Ad Age had an interesting article yesterday about a shift in Earth Day advertising this year. Take a second to look it over: Marketers Blame the Consumer in New Save-the-Planet Pitches. A quick excerpt, in case you are busy:
“The focus of most green advertising has primarily centered on marketers’ own products and process changes to reduce waste and environmental impact. But a growing number of marketers are shifting the focus toward consumer behavior, either in their sustainability PR efforts, their advertising or both.”
Unilever’s latest sustainability report stated that 70% of their environmental impact comes from its consumer’s use and disposal of their products. P&G is asking its consumers to lower their use of hot water, which is reportedly the largest source of greenhouse gas emissions in the life cycle of P&G products. Of course, they also offer Tide Coldwater as the perfect solution for this quandary.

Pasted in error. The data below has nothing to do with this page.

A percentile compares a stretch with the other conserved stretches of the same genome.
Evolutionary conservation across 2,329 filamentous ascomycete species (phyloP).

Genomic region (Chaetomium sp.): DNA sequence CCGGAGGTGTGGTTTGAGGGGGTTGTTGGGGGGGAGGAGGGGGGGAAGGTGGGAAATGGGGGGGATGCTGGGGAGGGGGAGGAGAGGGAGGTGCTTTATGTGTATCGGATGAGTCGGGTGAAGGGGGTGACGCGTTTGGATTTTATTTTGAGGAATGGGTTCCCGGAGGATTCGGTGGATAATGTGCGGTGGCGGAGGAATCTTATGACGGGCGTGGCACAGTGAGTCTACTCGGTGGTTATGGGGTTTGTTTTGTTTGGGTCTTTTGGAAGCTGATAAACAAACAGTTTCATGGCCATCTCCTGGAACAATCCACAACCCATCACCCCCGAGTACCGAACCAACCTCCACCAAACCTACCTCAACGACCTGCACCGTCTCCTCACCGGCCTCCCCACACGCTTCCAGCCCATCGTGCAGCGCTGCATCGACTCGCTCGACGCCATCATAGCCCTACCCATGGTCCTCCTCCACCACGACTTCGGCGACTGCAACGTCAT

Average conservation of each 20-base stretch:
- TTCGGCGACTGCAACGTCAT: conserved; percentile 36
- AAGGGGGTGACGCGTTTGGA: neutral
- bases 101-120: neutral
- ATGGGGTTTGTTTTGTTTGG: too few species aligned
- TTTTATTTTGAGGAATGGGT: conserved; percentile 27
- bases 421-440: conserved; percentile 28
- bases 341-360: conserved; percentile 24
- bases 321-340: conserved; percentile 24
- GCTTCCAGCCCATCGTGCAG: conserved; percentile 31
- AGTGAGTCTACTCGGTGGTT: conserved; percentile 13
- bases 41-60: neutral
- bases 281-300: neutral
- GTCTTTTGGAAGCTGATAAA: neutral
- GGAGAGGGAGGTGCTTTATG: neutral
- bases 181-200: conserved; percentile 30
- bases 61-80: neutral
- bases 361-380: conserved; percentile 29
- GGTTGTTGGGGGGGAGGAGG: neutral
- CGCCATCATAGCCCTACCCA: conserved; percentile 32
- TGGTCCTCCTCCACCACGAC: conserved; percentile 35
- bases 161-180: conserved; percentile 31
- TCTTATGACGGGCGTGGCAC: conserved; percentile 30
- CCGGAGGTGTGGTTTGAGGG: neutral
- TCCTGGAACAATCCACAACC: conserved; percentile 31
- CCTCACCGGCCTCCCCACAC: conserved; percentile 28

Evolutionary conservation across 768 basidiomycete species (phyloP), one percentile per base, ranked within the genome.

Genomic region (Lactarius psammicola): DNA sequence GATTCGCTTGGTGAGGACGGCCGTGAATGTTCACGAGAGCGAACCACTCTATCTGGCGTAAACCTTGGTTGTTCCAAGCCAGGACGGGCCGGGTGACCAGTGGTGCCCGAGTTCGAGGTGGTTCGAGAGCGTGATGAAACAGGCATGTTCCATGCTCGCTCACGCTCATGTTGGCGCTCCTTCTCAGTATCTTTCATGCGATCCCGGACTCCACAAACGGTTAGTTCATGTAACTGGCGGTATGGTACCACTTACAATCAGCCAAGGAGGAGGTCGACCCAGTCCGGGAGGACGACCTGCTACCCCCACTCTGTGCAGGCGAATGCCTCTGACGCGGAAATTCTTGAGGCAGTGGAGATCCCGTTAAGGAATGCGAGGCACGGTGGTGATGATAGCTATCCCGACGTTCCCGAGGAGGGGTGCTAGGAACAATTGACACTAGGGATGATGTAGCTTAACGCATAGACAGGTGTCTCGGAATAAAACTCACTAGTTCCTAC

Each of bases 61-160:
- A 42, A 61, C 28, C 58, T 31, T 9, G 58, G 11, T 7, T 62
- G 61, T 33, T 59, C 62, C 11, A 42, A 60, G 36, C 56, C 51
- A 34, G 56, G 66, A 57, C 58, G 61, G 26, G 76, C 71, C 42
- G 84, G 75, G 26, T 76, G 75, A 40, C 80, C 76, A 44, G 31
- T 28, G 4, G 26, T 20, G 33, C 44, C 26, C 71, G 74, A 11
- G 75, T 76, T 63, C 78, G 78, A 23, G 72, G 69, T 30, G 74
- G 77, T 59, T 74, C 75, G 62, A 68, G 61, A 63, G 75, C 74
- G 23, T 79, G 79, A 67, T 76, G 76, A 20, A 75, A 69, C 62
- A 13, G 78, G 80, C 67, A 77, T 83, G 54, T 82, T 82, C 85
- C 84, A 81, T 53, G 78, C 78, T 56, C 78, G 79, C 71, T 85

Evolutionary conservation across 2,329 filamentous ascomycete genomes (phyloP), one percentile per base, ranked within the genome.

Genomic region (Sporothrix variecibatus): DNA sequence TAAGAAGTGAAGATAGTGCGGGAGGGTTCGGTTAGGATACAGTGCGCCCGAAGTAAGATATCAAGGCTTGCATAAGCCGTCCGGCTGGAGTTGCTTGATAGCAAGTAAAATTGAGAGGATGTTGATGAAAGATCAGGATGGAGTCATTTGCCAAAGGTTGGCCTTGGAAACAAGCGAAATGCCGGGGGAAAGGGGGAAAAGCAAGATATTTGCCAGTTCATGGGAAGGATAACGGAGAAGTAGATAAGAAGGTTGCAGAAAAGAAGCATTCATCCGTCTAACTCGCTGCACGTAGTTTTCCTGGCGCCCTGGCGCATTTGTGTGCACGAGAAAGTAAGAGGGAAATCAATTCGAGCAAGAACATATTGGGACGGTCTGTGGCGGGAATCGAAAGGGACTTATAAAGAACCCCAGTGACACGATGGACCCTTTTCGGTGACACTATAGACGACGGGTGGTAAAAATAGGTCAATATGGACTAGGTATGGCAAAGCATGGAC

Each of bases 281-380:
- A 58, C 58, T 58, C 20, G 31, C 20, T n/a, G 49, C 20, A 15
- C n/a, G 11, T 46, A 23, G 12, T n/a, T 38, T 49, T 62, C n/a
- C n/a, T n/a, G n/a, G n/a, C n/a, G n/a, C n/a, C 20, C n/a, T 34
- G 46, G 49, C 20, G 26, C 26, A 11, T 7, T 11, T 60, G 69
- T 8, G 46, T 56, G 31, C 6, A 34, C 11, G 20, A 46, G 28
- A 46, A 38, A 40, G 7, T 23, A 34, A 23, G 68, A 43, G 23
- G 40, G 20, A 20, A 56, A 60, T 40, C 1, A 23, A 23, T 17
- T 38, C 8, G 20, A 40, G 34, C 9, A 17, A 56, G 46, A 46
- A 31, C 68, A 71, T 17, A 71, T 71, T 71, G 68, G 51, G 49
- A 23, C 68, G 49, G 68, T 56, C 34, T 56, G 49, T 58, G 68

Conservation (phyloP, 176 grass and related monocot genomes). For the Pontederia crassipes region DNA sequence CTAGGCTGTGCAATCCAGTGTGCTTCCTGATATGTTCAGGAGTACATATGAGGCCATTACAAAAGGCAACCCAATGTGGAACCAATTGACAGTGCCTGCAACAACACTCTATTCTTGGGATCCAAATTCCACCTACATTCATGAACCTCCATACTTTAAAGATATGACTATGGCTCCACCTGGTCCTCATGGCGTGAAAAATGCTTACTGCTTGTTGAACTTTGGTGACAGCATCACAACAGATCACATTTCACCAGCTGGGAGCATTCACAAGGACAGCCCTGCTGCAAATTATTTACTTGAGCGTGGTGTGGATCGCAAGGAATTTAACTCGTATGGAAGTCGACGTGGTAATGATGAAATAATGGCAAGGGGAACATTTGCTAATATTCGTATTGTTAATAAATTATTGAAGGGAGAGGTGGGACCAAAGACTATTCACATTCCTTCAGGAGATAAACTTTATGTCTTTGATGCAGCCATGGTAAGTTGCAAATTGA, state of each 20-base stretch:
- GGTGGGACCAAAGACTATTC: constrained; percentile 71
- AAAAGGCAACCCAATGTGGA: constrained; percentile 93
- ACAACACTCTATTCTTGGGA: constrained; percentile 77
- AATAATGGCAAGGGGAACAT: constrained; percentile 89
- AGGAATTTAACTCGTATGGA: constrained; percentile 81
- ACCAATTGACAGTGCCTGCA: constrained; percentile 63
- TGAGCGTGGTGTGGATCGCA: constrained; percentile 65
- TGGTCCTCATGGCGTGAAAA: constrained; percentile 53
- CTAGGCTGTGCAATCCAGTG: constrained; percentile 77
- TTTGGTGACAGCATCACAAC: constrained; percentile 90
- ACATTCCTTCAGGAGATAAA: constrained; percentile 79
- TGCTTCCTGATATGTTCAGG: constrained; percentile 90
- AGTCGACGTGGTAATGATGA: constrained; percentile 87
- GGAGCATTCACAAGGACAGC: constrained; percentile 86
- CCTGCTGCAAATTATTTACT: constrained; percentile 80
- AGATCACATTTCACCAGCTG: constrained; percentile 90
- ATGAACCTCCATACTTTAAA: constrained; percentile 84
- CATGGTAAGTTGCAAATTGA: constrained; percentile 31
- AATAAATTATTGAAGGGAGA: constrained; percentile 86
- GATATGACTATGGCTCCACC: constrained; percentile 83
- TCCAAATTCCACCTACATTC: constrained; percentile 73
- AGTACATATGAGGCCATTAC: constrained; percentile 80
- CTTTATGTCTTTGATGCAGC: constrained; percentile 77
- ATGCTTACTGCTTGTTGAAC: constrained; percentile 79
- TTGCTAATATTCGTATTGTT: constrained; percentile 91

We talk a lot about the role context plays in behavior; more specifically, that there are three layers of context that play a determinative role in consumer habits.
- The Meta-Context – an overarching perception of a particular behavior
- The Contextual Event – a situation-specific behavior
- The Sub-Context – influencing vectors that impact behavior
Sub-Context is one of the more fascinating components of context because of its fluidity. Consumers create rules, heuristics, and choices that align with their personal sub-context vectors. As sustainability and environment-friendly messages continue to permeate the advertising landscape, we have begun to see a “Green” vector emerge. A consumer may create a rule where she only buys recyclable packaging, or, as P&G hopes she will, only use products that work with cold water.